Suddenly she recalled something. She had stood on a beach once. A beach not to far away, and yet still so very far away. She had stood on that beach in the darkness and gazed out across the water. The sky had been clear that night. The moon and the stars were out, shining with full force. The water was well lit and the waves scattered the light as the hit they rolled onto the shore. She had gazed out across the water and had seen the world end there. A black wall, eating up the water and the stars and letting nothing pass it. She had not realized it before. But now she had something to compare it to. She had seen the Black of the East and now she had seen the White of the West. She had seen the world in those three months. What else was there for her to see? She wandered back to the panther, pondering this question on her way.

“Panther,” she said. He looked from the stream. His ears twitched. Had she really been gone for an hour? Time moved so slowly for the panther. When was the last time she called him Panther? She knelt next to him on the grass. “I have seen the Black of the East and the White of the West. What is there for us now?” So. She still turned to him for advice. What did she think they had been doing, then, in those three months when she had not asked him what to do? He shook the last drops of water off his muzzle and sat next to the girl.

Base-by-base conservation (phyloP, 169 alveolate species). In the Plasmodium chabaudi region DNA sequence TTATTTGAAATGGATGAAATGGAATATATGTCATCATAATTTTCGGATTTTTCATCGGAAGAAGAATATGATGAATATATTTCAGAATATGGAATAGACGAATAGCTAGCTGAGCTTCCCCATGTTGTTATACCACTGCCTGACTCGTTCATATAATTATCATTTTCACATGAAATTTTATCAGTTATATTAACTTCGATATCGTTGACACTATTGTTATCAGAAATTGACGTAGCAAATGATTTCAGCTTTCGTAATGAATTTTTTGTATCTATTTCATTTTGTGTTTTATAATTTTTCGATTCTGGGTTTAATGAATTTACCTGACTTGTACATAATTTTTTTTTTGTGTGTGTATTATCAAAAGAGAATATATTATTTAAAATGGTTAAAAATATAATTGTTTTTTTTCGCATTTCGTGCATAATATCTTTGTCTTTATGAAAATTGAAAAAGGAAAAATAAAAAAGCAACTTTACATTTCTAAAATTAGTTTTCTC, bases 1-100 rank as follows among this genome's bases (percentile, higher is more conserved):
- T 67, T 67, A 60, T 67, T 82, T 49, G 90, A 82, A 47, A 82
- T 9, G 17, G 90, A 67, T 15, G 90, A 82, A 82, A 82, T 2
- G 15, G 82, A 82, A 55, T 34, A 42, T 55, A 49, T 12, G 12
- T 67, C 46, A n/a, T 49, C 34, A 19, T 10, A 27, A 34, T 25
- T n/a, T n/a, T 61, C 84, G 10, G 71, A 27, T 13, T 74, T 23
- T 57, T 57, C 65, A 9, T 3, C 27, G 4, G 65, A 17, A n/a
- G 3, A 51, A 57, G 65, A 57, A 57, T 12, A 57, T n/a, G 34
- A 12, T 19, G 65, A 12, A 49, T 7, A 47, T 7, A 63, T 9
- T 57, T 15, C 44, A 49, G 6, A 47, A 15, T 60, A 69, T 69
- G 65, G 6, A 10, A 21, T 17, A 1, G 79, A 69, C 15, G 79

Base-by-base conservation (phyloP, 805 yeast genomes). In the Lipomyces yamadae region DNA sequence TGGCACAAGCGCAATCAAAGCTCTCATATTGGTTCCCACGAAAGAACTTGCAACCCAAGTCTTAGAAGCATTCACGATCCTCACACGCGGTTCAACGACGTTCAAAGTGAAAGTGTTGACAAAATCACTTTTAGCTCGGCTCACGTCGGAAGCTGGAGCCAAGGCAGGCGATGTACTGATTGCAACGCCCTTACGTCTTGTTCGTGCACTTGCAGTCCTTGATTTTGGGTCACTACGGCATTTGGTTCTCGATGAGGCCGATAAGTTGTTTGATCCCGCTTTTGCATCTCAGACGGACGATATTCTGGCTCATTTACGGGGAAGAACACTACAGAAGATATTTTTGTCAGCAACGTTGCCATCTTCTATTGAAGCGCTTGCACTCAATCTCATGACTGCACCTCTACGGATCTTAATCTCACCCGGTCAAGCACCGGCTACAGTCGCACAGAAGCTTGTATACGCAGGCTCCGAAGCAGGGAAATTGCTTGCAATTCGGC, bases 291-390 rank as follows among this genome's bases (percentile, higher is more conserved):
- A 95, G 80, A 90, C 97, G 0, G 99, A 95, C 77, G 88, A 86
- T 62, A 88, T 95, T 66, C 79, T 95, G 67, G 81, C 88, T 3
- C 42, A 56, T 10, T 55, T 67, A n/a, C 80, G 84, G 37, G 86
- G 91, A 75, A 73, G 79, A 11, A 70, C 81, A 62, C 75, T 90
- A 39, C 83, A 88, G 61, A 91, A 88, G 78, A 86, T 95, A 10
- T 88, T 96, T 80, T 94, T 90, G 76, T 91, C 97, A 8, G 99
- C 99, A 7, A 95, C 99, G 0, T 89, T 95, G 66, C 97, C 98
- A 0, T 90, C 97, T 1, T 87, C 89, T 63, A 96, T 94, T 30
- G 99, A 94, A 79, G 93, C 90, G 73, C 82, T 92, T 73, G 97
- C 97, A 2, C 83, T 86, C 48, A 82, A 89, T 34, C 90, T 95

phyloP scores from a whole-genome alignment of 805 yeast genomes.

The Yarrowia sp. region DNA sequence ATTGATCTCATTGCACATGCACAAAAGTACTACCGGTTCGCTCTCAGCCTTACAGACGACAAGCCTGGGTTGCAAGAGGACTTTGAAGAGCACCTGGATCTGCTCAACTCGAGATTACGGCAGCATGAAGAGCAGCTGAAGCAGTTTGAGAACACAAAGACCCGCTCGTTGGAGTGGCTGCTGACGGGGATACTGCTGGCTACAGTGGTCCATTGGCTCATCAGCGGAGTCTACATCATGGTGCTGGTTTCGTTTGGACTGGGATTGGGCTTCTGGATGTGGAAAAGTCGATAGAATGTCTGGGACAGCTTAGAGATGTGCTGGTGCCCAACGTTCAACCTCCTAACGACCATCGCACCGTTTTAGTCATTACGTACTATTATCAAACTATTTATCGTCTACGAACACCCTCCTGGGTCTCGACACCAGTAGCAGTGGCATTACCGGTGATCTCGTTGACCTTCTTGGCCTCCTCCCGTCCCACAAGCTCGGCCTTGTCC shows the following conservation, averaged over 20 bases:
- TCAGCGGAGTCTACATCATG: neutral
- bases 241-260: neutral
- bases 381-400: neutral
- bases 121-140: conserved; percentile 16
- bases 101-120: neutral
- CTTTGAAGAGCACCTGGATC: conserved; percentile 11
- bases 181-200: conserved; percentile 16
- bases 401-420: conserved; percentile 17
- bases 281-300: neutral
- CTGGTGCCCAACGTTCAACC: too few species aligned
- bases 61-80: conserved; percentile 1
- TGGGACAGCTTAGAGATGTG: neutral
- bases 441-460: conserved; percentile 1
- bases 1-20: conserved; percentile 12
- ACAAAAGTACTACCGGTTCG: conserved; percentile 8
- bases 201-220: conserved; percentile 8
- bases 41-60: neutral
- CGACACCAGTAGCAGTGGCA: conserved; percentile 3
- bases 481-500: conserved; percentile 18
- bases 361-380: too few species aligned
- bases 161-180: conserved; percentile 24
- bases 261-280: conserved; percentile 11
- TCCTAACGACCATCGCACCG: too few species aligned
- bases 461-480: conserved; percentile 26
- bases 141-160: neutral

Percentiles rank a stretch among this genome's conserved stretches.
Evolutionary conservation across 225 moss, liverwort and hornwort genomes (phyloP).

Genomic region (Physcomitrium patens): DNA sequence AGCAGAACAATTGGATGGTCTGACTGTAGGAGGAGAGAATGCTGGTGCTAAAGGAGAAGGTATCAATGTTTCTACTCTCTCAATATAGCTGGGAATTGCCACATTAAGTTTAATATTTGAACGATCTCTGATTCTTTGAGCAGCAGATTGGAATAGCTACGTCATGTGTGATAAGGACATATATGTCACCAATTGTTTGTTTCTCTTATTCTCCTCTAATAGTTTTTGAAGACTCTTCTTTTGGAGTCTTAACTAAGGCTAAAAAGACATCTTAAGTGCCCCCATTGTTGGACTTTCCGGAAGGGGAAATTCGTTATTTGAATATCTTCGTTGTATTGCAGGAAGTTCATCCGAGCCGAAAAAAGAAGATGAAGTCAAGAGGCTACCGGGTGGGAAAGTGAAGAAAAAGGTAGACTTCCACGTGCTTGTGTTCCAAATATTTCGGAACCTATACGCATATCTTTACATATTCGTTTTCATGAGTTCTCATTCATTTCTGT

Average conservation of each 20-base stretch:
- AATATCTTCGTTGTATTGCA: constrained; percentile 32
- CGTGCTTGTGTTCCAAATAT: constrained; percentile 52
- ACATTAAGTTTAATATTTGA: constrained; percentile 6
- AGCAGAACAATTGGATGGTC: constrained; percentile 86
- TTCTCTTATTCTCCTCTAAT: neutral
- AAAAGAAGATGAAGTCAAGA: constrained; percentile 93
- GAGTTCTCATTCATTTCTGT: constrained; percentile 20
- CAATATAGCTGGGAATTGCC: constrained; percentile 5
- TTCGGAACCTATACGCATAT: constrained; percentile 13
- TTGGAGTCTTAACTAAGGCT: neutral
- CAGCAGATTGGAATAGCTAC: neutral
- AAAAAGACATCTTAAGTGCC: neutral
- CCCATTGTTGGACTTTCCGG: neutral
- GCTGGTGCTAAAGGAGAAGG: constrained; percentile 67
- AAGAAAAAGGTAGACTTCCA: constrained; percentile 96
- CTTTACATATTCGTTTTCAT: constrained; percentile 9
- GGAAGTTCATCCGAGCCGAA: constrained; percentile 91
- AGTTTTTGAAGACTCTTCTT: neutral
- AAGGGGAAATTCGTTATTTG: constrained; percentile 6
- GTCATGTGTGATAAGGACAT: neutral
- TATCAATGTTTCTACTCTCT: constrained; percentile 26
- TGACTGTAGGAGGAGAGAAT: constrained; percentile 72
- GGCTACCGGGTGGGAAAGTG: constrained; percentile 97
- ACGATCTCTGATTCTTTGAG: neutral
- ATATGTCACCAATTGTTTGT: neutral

“Well, a question for me. I do not know, you are still in charge. I have not forgotten. I am not letting you off the hook!” He licked at his fur, not looking at the girl.

“I see.” She walked into the stream and stared at her toes as the cool water trickled over feet and the tiny pebbles. She crouched down, the hem of her dress dipping into the water. He continued to pretend to pay her no attention. The girl picked up one of the larger pebbles and rolled back and forth between her fingers. Then she sprung up to her feet and tossed it as far as she could down the river. It landed with a very audible ‘plop’ and a very visual ‘splash’. The noise startled the panther and he leapt to his feet, fur standing on end and teeth bared. When the girl turned and saw his reaction, she laughed. This startled her more him more than the pebble did. He was not quite sure what to make of this laughing girl who was his master. He stood still, feeling slightly awkward which was a highly unusual way to feel for him. The girl waded out of the stream and through her arms around the panther’s neck, still laughing.